This book deconstructs the whole lineage of political philosophy, showing the ways democracy abuts and regularly undermines the sovereignist tradition across a range of texts from the Iliad to contemporary philosophy.
Politics is an object of perennial difficulty for philosophy—as recalcitrant to philosophical mastery as is philosophy’s traditional adversary, poetry. That difficulty makes it an attractive topic for any deconstructive approach to the tradition from which we inherit our language and our concepts. Scatter 2 pursues that deconstruction, often starting with, and sometimes departing from, the work of Jacques Derrida by attending to the concepts of sovereignty on the one hand and democracy on the other.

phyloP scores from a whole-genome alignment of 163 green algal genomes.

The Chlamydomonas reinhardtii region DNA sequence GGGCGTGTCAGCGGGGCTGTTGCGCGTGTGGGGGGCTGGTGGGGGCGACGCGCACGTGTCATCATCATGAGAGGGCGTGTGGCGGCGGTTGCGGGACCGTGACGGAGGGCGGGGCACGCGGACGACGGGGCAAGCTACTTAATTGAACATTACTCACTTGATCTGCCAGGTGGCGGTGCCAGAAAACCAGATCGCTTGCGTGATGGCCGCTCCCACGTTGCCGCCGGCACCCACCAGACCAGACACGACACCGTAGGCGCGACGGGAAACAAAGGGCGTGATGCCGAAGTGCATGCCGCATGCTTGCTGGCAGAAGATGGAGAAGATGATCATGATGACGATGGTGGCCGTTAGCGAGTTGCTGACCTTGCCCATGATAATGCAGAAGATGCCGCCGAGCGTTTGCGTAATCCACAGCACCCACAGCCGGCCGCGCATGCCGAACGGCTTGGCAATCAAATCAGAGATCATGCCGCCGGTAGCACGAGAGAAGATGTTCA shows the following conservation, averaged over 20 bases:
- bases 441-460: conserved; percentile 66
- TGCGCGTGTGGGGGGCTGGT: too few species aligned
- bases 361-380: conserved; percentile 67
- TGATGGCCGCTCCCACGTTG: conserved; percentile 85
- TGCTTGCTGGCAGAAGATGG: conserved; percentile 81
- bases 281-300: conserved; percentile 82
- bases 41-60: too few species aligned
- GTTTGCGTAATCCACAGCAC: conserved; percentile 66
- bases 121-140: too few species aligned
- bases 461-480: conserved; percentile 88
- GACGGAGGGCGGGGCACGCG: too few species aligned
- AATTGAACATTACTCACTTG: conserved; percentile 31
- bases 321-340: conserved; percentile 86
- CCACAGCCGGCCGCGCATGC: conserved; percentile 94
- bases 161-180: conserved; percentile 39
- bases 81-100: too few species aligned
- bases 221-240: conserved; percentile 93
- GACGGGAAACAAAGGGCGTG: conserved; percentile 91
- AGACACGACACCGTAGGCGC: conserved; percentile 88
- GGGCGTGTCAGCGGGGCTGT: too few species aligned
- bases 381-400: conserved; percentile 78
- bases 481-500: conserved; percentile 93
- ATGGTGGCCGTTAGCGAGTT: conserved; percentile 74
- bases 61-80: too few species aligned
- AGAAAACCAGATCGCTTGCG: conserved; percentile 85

The book begins by following the fate of a line from Homer’s Iliad, where Odysseus asserts that “the rule of many is no good thing, let there be one ruler, one king.” The line, Bennington shows, is quoted, misquoted, and progressively Christianized by Aristotle, Philo Judaeus, Suetonius, the early Church Fathers, Aquinas, Dante, Ockham, Marsilius of Padua, Jean Bodin, Etienne de la Boétie, up to Carl Schmitt and Erik Peterson, and even one of the defendants at the Nuremberg trials, before being discussed by Derrida himself. In the book’s second half, Bennington begins again with Plato and Aristotle and tracks the concept of democracy as it regularly abuts and undermines that sovereignist tradition. In detailed readings of Hobbes and Rousseau, Bennington develops a notion of “proto-democracy” as a possible name for the scatter that underlies and drives the political as such and that will always prevent politics from achieving its aim of bringing itself to an end.